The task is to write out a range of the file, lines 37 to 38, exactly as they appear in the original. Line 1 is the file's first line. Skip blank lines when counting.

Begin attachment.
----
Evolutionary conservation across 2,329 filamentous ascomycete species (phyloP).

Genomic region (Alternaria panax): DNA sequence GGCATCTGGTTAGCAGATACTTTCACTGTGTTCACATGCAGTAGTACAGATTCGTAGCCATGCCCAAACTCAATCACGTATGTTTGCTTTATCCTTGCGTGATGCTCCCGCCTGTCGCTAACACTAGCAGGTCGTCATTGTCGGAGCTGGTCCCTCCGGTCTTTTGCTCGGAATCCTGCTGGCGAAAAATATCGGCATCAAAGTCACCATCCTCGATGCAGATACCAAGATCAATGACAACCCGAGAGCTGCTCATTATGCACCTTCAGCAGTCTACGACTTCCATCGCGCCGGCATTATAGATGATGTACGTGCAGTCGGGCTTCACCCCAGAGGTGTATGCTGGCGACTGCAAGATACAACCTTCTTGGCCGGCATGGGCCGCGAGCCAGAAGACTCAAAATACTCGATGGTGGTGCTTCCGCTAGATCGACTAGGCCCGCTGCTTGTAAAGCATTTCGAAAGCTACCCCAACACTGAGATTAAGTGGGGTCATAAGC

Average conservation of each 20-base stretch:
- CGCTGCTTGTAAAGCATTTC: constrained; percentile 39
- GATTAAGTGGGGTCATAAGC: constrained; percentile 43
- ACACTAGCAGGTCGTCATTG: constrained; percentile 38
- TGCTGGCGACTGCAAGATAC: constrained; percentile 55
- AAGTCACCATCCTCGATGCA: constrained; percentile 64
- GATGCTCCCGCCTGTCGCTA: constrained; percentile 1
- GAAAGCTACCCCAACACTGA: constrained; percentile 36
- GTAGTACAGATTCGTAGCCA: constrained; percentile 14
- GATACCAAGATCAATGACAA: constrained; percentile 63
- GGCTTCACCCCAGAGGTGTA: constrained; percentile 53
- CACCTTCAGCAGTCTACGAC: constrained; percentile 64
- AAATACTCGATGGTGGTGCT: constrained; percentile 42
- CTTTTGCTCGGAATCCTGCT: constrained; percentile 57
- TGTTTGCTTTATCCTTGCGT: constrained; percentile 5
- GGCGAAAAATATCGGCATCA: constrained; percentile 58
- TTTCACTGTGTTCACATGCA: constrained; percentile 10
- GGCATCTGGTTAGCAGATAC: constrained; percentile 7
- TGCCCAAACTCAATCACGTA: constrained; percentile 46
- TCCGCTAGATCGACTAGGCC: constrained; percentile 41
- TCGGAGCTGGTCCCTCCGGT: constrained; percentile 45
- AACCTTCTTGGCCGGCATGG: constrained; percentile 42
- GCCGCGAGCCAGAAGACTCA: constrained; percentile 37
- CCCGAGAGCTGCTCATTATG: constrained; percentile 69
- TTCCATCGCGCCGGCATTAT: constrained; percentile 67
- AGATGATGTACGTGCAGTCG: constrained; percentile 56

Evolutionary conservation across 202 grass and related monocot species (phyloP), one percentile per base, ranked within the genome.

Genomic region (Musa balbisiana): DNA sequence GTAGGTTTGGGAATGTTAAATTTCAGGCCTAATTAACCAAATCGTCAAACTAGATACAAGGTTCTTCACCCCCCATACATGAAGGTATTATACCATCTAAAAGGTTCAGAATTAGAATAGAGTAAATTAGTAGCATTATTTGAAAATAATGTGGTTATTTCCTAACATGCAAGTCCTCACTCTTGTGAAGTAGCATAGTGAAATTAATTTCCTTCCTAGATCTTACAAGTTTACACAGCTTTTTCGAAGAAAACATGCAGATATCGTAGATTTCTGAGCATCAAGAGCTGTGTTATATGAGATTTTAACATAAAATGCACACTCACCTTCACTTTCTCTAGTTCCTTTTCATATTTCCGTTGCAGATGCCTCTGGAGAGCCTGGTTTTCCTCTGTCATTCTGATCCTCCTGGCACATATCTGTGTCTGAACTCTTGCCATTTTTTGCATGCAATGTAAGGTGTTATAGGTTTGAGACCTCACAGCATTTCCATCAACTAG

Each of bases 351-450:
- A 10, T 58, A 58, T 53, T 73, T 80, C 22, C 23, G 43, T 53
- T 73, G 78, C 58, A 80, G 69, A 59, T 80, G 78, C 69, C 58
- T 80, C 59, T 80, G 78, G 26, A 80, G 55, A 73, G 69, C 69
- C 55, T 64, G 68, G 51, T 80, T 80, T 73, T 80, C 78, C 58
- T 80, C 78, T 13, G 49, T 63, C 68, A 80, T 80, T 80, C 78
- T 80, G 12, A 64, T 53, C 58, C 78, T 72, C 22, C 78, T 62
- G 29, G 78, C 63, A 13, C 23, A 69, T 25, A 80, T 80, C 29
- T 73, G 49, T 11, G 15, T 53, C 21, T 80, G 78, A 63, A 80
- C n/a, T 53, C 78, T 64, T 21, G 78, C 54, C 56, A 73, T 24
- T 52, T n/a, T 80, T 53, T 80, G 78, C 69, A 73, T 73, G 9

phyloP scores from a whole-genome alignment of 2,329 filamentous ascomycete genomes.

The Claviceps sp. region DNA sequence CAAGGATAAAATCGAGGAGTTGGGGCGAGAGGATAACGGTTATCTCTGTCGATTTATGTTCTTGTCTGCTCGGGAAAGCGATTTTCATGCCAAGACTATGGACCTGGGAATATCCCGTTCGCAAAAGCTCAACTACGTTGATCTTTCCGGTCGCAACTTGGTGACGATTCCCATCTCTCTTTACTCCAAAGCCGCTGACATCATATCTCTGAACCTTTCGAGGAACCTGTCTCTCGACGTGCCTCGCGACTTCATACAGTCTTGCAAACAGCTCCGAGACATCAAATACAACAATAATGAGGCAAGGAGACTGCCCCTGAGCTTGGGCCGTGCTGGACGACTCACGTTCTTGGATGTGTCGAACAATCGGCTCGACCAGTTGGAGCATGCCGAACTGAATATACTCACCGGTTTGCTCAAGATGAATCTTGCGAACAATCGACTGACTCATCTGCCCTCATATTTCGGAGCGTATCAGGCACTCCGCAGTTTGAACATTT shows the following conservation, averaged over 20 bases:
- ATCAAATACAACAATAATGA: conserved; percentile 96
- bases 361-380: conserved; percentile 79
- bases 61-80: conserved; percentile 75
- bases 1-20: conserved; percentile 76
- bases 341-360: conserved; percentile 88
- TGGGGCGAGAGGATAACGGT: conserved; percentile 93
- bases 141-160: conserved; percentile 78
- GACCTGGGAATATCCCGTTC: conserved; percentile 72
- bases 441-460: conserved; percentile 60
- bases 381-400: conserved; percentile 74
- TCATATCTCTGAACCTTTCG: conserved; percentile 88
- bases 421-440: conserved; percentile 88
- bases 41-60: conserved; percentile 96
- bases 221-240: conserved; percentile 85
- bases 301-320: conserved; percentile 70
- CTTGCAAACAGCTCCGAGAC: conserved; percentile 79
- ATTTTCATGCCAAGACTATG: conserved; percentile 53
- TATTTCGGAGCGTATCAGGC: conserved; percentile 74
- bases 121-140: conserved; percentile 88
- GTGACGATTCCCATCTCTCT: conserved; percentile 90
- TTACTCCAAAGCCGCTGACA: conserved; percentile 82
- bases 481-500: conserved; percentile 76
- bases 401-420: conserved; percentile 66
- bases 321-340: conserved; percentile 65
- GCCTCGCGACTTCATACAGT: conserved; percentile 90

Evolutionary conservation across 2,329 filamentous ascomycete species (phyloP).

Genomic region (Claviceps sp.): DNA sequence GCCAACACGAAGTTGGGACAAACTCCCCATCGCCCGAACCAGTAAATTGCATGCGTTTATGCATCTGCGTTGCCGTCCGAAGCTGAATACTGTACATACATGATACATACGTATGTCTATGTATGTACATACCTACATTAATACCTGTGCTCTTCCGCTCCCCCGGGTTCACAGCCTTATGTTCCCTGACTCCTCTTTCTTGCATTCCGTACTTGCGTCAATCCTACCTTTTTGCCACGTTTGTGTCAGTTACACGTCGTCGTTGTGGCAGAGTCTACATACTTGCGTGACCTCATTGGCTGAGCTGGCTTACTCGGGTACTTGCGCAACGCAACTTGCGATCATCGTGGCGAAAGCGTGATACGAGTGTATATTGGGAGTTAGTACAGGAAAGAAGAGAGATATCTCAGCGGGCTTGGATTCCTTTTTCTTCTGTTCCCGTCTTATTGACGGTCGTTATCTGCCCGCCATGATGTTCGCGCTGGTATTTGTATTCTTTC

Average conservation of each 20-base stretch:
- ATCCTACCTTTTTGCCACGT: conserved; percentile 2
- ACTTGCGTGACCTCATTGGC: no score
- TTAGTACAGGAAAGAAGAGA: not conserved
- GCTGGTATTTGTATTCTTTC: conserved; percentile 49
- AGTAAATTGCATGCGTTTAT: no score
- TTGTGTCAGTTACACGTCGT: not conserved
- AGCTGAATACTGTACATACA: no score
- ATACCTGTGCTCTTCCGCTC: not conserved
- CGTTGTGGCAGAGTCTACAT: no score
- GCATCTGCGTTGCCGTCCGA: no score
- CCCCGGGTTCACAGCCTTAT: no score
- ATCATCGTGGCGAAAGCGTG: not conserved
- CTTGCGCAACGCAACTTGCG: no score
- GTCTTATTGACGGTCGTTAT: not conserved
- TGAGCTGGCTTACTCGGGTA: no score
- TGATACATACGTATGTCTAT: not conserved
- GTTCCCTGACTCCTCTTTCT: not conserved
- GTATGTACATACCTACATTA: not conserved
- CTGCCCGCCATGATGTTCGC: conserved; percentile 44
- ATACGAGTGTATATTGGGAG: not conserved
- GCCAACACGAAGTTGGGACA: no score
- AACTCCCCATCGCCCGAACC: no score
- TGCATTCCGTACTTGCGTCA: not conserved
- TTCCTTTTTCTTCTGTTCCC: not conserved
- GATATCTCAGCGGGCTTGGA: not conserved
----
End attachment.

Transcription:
- T 80, G 12, A 64, T 53, C 58, C 78, T 72, C 22, C 78, T 62
- G 29, G 78, C 63, A 13, C 23, A 69, T 25, A 80, T 80, C 29